In this month’s blog, our naturalist Karthik Krishna sheds light on the fascinating jungle species.
Another month of winter and had some spectacular big cat sightings, and got super lucky in spotting a Jungle Cat in one of the game drives, But this season also offered us other great sightings of Birds, reptiles, Insects and stunning landscapes.
This time of the season in Gir is a period of transition where one can see the shift of colors in the landscape. Many trees and plants in highly elevated areas start to dry and shed their leaves and go into a state of dormancy, but at the same time there are some other trees which start leafing, fruiting and flowering. And animals in and around the forest have to adapt to the conditions and make use of what they have for their survival.
Birding in this season is quite good and one can see all these common birds within our Aramness premises.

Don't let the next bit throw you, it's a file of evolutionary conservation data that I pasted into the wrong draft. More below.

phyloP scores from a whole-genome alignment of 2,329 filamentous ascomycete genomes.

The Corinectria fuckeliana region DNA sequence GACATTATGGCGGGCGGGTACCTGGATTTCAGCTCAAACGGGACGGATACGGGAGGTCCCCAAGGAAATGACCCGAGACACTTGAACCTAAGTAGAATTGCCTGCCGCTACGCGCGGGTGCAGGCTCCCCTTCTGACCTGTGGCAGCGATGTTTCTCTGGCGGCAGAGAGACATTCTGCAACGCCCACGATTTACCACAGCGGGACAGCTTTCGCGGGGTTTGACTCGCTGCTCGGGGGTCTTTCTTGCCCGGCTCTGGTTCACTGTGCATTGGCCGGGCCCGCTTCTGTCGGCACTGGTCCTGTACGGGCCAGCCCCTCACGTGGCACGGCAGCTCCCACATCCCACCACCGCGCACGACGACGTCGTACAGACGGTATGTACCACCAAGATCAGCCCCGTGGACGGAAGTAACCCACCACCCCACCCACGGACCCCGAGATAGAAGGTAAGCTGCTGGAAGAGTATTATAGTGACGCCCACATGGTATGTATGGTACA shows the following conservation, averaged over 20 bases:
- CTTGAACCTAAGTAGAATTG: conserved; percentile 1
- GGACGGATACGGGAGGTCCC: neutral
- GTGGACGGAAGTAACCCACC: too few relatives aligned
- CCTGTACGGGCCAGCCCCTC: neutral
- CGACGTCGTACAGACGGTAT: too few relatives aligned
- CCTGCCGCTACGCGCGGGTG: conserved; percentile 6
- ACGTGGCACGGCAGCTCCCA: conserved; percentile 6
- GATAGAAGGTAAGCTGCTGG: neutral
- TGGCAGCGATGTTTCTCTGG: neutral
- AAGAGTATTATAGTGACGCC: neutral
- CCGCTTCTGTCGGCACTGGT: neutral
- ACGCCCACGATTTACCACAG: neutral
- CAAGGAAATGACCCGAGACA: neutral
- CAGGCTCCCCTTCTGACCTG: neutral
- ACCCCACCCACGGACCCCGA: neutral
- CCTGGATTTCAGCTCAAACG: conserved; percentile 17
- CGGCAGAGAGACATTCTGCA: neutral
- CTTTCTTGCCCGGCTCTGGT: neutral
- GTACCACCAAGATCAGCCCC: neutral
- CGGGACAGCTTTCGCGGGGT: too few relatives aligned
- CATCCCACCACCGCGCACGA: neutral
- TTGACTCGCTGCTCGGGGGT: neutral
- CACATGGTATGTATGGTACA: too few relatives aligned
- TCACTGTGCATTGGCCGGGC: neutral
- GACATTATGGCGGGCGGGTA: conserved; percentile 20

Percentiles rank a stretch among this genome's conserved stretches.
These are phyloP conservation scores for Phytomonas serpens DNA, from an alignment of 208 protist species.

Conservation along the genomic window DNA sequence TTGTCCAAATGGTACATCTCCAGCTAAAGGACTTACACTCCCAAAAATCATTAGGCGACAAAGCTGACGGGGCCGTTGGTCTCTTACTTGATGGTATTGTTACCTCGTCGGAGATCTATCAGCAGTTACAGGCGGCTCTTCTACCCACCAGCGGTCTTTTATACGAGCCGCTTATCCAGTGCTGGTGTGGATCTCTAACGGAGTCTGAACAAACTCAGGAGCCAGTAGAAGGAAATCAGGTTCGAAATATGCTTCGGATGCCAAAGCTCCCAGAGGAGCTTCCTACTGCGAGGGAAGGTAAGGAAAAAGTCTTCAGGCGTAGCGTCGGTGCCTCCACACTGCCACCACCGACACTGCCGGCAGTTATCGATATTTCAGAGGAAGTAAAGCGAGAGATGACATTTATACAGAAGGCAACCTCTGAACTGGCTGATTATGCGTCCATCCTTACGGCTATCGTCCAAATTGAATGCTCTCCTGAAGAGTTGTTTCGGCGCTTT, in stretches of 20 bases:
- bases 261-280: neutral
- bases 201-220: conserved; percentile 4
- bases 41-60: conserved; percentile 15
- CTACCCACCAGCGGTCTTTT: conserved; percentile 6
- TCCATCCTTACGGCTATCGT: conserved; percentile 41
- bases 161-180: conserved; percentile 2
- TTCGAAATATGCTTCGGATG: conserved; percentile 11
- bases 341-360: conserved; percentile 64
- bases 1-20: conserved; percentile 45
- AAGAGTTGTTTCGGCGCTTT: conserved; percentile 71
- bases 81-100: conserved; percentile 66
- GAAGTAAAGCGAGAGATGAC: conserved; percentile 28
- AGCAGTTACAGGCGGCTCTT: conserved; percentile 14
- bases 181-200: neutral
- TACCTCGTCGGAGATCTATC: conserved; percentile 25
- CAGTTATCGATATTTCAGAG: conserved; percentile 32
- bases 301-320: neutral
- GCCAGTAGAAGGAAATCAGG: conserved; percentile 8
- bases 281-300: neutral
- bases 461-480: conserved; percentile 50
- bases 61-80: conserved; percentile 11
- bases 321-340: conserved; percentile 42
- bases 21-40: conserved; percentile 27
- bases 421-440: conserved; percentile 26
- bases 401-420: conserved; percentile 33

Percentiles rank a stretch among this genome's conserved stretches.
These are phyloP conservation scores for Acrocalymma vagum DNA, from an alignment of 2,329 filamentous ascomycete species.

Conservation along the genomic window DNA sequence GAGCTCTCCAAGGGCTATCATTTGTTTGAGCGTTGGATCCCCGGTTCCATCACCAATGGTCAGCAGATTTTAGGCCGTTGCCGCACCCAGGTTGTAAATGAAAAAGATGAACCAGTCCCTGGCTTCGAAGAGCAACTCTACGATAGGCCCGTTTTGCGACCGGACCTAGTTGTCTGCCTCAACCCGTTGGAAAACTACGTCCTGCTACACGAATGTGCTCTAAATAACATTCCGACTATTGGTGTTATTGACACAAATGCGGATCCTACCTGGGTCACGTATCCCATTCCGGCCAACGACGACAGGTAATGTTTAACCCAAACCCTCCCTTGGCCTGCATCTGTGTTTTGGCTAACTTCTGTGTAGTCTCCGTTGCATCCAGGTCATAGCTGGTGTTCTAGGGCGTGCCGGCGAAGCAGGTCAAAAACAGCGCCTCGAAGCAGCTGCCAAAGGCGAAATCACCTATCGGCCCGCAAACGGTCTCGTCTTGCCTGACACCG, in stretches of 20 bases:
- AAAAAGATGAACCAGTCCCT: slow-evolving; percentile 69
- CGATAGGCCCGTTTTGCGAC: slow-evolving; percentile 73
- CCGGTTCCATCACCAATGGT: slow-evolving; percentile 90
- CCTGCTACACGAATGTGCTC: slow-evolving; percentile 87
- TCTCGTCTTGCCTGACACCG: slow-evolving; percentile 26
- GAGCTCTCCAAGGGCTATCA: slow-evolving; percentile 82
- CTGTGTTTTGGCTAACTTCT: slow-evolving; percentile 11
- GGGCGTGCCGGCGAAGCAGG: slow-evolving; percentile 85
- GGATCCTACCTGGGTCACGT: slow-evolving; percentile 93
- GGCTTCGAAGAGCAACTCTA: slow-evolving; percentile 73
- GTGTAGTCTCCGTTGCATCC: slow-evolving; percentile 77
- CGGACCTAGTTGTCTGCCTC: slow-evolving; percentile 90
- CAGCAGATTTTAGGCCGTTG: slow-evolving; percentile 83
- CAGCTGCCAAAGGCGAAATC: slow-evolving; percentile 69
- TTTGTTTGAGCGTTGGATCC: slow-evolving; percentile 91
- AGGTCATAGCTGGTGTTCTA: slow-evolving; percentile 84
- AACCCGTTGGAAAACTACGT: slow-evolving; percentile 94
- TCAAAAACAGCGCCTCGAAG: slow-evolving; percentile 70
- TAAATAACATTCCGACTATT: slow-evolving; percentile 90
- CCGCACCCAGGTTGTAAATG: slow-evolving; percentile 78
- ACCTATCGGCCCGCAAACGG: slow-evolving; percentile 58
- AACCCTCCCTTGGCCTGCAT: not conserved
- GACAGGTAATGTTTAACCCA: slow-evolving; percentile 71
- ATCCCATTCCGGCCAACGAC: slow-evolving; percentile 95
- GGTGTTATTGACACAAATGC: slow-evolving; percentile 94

There are many other migratory birds which fly from various regions in India and also from the different parts of the world to this Gir Landscape and some of them which I was able to add to my checklist are Greater Spotted Eagle, Greater Cormorant, Pallid Harrier, Common Snipe, Demoiselle Crane as well as Grey, Yellow and Forest Wagtails.
Most of the reptiles in winter go through Brumation (a dormant state) and their activity is not as high as it is in months of monsoons, but then they can be seen while they come out to feed or bask. But where do they live and protect themselves from these winters? Well, being ectotherms they have to maintain their body temperatures to survive winters and they take shelter in burrows, stones, mud hollows, underneath leaf litter and so on.
A nocturnal Common Cat snake
Many arthropods like insects, arachnids and crustaceans can also be seen in these winter months and have varied strategies like overwintering, migration and some have tolerance to go through this season. Overwintering among Arthropods has been observed in various cycles of their life cycles as larvae, pupa, eggs, nymphs and also as Adults. And they have a very diverse way of using micro-habitats like tree holes, rock crevices, burrows, leaf litter dead logs and water bodies to seek shelter and nourishment to pass through harsh temperatures and weather conditions.
An Indian Grey Mongoose made itself a home inside our property and one can have a chance to see her along with her pups while having an outdoor breakfast!